Banks are an Endangered Species

In the long run, all the hullabaloo about the various global banking crises is just hot air.

The old establishment banks — the ones that have been bailed out this week in Spain, and in 2008 in America — are unnecessary middlemen. This is because of the ludicrous spreads from which they profit. They borrow from central banks and from depositors at absurdly low rates of interest (that’s what ZIRP is all about) and lend at vastly higher rates. What useful function does it serve? At one time, banks generated value by being wise lenders, lending to businesses that they determined would add value. Today they prefer gamble up even bigger profits in the zero-sum derivatives casino and shadow banking whorehouse, requiring frequent bailouts when such schemes go awry. They are dinosaurs that offer no real value to their shareholders, their customers, or to society.

And for all their claims of systemic importance, for all the bailouts, all the whining, all the pontification they are gradually being sidelined by other forms of intermediation, specifically peer-to-peer lending wherein lenders and borrowers are matched directly often via the internet. The lender gets interest, the borrower pays interest, but because there is no middleman taking a (huge) cut both rates are more favourable — the borrower pays less interest, the lender receives more interest.

The market for such lending has already grown to £250 million-a-year in the UK alone. The BBC reports:

Lending via three websites that link savers with borrowers – bypassing the banking system – has topped £250m.

The “new age” finance carries no protection for deposits, but is being tipped as a serious threat to traditional banks.

The peer-to-peer sites are led by Zopa, which has lent more than £200m since it started in 2005.

Funding Circle, specialising in business loans, has topped £34m, and RateSetter has reached £24m.

Last month the government said it would lend these sort of firms £100m to help expand their own lending to businesses.

Alas, the government could lend these firms ten times that (that would still be a tiny sliver of what they have channelled to the establishment banks in recent years) and the market would still be rigged in favour of the establishment banks.

That’s because of deposit insurance. Money lent peer-to-peer is not insured by the government, whereas money deposited in banks is. This is a heinous advantage that the dinosaur banks have been given by government fiat, and certainly a huge stumbling block to peer-to-peer lending forcing the dinosaur banking system to either massively cut their spreads, or go out of business.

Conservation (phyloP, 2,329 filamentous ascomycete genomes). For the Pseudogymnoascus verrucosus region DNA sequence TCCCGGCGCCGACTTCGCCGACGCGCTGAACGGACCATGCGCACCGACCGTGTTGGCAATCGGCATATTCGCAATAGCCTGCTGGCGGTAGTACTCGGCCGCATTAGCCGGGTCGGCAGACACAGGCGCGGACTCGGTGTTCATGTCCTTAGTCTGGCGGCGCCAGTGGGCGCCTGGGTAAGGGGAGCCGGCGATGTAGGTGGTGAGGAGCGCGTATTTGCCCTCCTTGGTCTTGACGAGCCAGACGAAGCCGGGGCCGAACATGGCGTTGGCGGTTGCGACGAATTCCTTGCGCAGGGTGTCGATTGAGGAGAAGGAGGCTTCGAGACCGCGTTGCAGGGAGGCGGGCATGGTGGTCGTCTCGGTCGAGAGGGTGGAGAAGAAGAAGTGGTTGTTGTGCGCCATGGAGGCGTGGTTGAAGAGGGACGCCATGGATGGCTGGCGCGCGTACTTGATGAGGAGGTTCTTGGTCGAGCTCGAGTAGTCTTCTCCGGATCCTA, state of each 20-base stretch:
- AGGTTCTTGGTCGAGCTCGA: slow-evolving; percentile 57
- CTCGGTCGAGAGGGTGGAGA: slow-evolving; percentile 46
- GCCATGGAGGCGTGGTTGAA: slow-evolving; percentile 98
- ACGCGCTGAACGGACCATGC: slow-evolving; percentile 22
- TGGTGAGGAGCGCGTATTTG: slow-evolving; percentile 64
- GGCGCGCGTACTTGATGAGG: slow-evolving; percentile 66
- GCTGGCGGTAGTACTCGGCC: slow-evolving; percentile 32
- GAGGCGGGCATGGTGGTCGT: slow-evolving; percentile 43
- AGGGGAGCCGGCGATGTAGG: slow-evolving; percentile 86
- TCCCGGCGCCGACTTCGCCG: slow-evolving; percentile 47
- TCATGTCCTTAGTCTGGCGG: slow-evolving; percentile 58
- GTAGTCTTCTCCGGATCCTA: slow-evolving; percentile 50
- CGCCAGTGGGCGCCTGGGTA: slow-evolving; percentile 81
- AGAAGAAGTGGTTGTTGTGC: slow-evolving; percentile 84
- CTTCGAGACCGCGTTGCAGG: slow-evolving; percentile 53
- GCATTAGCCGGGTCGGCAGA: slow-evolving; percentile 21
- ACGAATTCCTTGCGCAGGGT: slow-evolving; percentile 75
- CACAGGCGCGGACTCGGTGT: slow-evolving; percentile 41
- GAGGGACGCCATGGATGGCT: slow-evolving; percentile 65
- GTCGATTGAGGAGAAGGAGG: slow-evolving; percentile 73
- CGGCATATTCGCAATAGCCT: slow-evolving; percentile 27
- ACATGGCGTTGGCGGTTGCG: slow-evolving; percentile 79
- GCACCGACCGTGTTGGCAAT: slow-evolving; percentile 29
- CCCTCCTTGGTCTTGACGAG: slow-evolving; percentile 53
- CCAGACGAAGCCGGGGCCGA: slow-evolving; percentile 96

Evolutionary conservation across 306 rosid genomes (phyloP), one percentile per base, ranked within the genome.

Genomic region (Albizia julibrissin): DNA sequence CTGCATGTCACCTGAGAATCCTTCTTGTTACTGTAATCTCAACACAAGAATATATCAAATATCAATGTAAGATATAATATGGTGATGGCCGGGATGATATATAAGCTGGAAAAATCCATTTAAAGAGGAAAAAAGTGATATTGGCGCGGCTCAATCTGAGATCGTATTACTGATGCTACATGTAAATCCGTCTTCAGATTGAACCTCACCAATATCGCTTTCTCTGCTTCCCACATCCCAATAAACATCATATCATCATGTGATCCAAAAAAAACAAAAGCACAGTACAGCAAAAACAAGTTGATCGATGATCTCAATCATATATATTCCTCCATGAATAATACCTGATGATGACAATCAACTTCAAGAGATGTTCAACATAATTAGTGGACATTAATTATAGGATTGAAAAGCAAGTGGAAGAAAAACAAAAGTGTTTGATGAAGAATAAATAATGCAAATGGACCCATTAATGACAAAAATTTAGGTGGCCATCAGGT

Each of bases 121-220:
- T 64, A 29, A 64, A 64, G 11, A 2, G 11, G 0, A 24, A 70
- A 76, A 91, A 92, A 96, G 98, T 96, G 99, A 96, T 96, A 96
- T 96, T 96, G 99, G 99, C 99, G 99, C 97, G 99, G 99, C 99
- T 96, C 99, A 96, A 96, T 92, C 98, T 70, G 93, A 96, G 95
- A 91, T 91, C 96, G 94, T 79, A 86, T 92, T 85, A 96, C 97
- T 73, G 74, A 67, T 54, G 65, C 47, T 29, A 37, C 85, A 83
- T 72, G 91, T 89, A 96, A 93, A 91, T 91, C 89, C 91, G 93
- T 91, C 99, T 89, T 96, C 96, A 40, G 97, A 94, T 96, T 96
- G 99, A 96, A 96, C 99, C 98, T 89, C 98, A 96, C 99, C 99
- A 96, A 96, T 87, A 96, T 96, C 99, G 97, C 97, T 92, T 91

Governments who want a fair free market banking system with the benefits of real competition should either extend some form of deposit insurance to peer-to-peer lending schemes, or should get rid of deposit insurance altogether. Everyone wins except the banks and large financial corporations — lenders get more interest for their money, borrowers pay lower rates, and the parasitic establishment banking system that has vampirised the taxpayer for trillions must either choose to drastically reform itself to compete against peer-to-peer lending, or go out of business.

In a free market without the unfair advantage of deposit insurance the banking dinosaurs profiting from huge spreads would be an endangered species. They are only surviving and prospering because the government has rigged the rules of the game for their favour. That cannot last forever.

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We’re All Nixonians Now

People have got to know whether their President is a crook

Richard M. Nixon

I often wonder who is worse: George W. Bush — the man who turned a projected trillion dollar surplus into the greatest deficits in world history, who bailed out the profligate Wall Street algos and arbitrageurs, who proceeded with two needless, pointless and absurdly costly military occupations (even though he had initially campaigned on the promise of a humble foreign policy), who ignored Michael Scheuer’s warnings about al-Qaeda previous to 9/11, who signed the Constitution-trashing PATRIOT Act  (etc etc ad infinitum) or his successor Barack Obama, the man who retained and expanded the PATRIOT Act powers under the NDAA (2011), who claimed the right to extrajudicially kill American citizens using predator drones, who expanded Bush’s expensive and pointless occupations (all the while having run on a promise to close the Guantanamo Bay detention centre and reverse Bush’s civil liberties incursions), who proceeded with Paulson’s Wall Street bailouts, authorised the NSA to record all phone calls and internet activity, and continued the destructive War on Drugs (even though he had in the past been a drug user).